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Keywords:

  • neural crest;
  • enteric nervous system;
  • adult stem cells;
  • primary cultures;
  • neurospheres

Abstract

  1. Top of page
  2. Abstract
  3. INTRODUCTION
  4. ORIGIN AND EARLY SIGNALING OF ENTERIC NEURAL STEM CELLS
  5. CULTURE OF P-nENSC
  6. MARKERS OF P-nENSC
  7. PROLIFERATIVE ABILITIES AND DIFFERENTIATION POTENTIAL OF P-nENSC
  8. NEURONAL CELLS
  9. GLIAL CELLS
  10. SMOOTH MUSCLE CELLS
  11. ANIMAL MODELS AND ENTERIC NEURAL STEM CELLS: EVIDENCE ON THEIR ROLE IN HEALTH AND DISEASE
  12. PERSPECTIVES
  13. REFERENCES

An increasing body of evidence has accumulated in recent years supporting the existence of neural stem cells in the adult gut. There are at least three groups that have obtained them using different methodologies and have described them in vitro. There is a growing amount of knowledge on their biology, but many questions are yet unanswered. Among these questions is whether these cells are part of a permanent undifferentiated pool or are recruited in a regular basis; in addition, the factors and genes involved in their survival, proliferation, migration, and differentiation are largely unknown. Finally, with between 10 and 20% of adults suffering from diseases involving the enteric nervous system, most notably irritable bowel syndrome and gastroesophageal reflux, what is the possible role of enteric nervous stem cells in health and disease? Developmental Dynamics 236:20–32, 2007. © 2006 Wiley-Liss, Inc.


INTRODUCTION

  1. Top of page
  2. Abstract
  3. INTRODUCTION
  4. ORIGIN AND EARLY SIGNALING OF ENTERIC NEURAL STEM CELLS
  5. CULTURE OF P-nENSC
  6. MARKERS OF P-nENSC
  7. PROLIFERATIVE ABILITIES AND DIFFERENTIATION POTENTIAL OF P-nENSC
  8. NEURONAL CELLS
  9. GLIAL CELLS
  10. SMOOTH MUSCLE CELLS
  11. ANIMAL MODELS AND ENTERIC NEURAL STEM CELLS: EVIDENCE ON THEIR ROLE IN HEALTH AND DISEASE
  12. PERSPECTIVES
  13. REFERENCES

In the central nervous system (CNS) of adult mammals, two neurogenic zones are known (Lledo et al.,2006): the subgranular zone (SGZ) of the hippocampal dentate gyrus, and the subventricular zone (SVZ). Neurogenesis in these zones occurs on a regular basis, for instance, in rodents, the SVZ produces 30,000 neuroblasts per day (Alvarez-Buylla et al.,2001).

That the enteric nervous system (ENS) acquires its complete set of neuron types at different developmental stages and that some of these types are scarcely present at birth (Vanucchi and Faussone-Pellegrini,1996) suffices to suggest that, after birth, there must be a pool of neural crest (NC) -derived neural stem cells within the intestine. Judging for the scarcity of the non-neural nonglial cells (between 1.7 and 4.7%, depending on the region of the intestine) found in intestinal ganglia of mice at the day of birth (Young et al.,2003), and knowing that these proportions only reduce with maturity, it would seem a discouraging task to search for stem cells in such a tissue. Nevertheless, solid evidence supporting the existence of postnatal enteric neuron stem cells (P-nENSC) has been published and is concisely presented and discussed in the following sections.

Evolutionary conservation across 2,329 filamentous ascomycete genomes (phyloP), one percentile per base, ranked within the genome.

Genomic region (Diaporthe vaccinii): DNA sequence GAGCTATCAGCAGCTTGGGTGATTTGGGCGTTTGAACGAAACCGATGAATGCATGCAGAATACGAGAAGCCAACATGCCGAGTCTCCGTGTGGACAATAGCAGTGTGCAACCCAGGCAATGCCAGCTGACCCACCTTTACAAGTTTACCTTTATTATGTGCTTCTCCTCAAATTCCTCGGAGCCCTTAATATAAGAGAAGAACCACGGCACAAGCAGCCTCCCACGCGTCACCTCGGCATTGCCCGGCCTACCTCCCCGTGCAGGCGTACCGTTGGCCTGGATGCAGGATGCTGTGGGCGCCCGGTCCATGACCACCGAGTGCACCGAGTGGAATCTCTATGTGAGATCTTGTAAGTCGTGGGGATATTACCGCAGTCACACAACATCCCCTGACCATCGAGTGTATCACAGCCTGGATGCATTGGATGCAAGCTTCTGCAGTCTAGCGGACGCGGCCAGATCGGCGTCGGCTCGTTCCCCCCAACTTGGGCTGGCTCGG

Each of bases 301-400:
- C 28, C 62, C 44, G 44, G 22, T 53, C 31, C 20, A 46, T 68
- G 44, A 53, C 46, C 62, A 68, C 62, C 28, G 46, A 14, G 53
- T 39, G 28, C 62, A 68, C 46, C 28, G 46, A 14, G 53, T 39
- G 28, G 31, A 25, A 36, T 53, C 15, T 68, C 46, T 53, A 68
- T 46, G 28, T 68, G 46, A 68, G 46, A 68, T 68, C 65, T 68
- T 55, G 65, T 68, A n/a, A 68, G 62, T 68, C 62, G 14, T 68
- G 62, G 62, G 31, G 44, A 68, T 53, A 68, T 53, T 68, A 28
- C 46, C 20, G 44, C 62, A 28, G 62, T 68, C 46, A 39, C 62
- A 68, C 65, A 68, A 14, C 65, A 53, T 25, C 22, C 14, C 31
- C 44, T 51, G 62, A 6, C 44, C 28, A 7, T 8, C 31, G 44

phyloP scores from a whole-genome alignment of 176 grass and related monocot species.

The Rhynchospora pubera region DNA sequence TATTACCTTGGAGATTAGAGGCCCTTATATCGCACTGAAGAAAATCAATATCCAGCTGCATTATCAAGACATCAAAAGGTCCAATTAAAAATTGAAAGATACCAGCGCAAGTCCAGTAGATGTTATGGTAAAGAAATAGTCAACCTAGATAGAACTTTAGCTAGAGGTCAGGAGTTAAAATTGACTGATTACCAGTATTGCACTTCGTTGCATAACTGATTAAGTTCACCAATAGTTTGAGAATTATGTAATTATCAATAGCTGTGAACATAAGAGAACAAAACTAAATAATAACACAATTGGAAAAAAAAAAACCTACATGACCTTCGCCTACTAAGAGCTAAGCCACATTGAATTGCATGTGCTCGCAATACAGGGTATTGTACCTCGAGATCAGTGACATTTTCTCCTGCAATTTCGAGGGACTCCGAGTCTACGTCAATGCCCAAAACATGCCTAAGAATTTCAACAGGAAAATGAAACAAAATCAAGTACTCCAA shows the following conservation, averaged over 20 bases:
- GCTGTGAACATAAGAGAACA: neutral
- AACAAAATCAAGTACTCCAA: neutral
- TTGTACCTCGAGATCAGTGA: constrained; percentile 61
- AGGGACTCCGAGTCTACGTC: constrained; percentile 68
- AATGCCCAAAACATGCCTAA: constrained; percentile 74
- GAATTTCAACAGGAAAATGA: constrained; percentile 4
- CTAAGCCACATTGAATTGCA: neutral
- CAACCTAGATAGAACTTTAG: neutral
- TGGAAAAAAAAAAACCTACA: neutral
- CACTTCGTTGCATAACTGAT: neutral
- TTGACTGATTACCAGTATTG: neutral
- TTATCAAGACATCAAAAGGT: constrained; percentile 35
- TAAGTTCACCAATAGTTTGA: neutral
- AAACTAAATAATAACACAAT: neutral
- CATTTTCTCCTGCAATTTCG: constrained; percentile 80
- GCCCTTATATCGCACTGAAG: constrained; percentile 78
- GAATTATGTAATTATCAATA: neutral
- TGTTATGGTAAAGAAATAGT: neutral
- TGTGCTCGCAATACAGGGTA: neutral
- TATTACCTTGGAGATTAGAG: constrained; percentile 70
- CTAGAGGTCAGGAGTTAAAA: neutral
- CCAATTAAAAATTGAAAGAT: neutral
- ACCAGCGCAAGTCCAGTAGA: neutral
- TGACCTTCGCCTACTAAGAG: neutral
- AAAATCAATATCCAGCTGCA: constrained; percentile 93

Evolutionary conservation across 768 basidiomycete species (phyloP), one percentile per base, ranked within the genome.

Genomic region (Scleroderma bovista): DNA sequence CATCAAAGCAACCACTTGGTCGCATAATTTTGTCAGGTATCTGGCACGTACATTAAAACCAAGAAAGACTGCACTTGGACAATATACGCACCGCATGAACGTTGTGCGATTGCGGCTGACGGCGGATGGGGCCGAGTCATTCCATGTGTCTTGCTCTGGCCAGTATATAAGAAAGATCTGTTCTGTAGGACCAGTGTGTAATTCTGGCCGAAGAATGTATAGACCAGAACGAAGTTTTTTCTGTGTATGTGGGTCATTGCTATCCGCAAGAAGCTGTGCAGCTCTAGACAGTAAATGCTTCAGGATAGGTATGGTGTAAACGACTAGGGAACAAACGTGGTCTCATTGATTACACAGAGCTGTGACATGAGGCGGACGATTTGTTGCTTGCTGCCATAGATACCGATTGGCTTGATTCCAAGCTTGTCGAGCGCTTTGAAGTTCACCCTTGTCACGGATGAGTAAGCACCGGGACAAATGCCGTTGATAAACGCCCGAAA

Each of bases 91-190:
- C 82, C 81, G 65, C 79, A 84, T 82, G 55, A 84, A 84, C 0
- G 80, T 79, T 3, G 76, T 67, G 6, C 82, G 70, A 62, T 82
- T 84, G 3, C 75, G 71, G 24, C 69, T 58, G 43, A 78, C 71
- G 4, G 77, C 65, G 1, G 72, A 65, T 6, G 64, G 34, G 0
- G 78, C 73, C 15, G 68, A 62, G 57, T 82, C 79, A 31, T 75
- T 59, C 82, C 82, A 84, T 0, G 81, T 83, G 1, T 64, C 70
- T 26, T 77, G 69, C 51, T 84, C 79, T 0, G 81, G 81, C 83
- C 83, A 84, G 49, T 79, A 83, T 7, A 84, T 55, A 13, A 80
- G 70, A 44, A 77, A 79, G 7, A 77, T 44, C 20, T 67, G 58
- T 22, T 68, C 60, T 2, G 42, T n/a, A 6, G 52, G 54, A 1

ORIGIN AND EARLY SIGNALING OF ENTERIC NEURAL STEM CELLS

  1. Top of page
  2. Abstract
  3. INTRODUCTION
  4. ORIGIN AND EARLY SIGNALING OF ENTERIC NEURAL STEM CELLS
  5. CULTURE OF P-nENSC
  6. MARKERS OF P-nENSC
  7. PROLIFERATIVE ABILITIES AND DIFFERENTIATION POTENTIAL OF P-nENSC
  8. NEURONAL CELLS
  9. GLIAL CELLS
  10. SMOOTH MUSCLE CELLS
  11. ANIMAL MODELS AND ENTERIC NEURAL STEM CELLS: EVIDENCE ON THEIR ROLE IN HEALTH AND DISEASE
  12. PERSPECTIVES
  13. REFERENCES

The NC is heterogeneous because populations of cells with different potential coexist. There are stem cells with a great differentiation potential, because they can give rise to at least six cell types: sensory neuroblasts, autonomic neuroblasts, melanocytes, smooth muscle cells, chondrocytes, and connective tissue cells (Sieber-Blum,2000). There are also cells with a more restricted potential or already committed cells (such as melanogenic, smooth myogenic, sensory neurons). Differences are also patent within the migratory populations, as well as according to the axis level that originates them. Cells from the NC give rise to a peculiar nervous system intimately associated to the gastrointestinal tract (GIT). In this section we will focus on the origin of the ENS.

The ENS is originated from vagal, rostrotruncal, and sacral levels of the NC (Le Douarin and Teillet,1973; Gariepy,2001). Migration of NC cells to the foregut and hindgut starts at embryonic day (E) 1.5, E8.5, and E21 in bird, mouse, and human, respectively (Farlie et al.,2004). Most of the neurons colonizing the GIT are derived from the vagal region of the NC (adjacent to the first seven somites). Cells issued from this region colonize the entire intestine, whereas cells coming from the rostrotruncal region of the NC colonize only esophagus and stomach. The colonization ability of NC-derived cells is the same whether they are located at the leading edge of the migrating wave or behind it (Sidebotham et al.,2002). In birds, mice, and human, the postumbilical intestine is originated from the sacral division of the NC (Pomeranz et al.,1991; Serbedzija et al.,1991; Burns et al.,2000). In zebrafish, though, the contribution of the sacral NC is not known (Elworthy et al.,2005).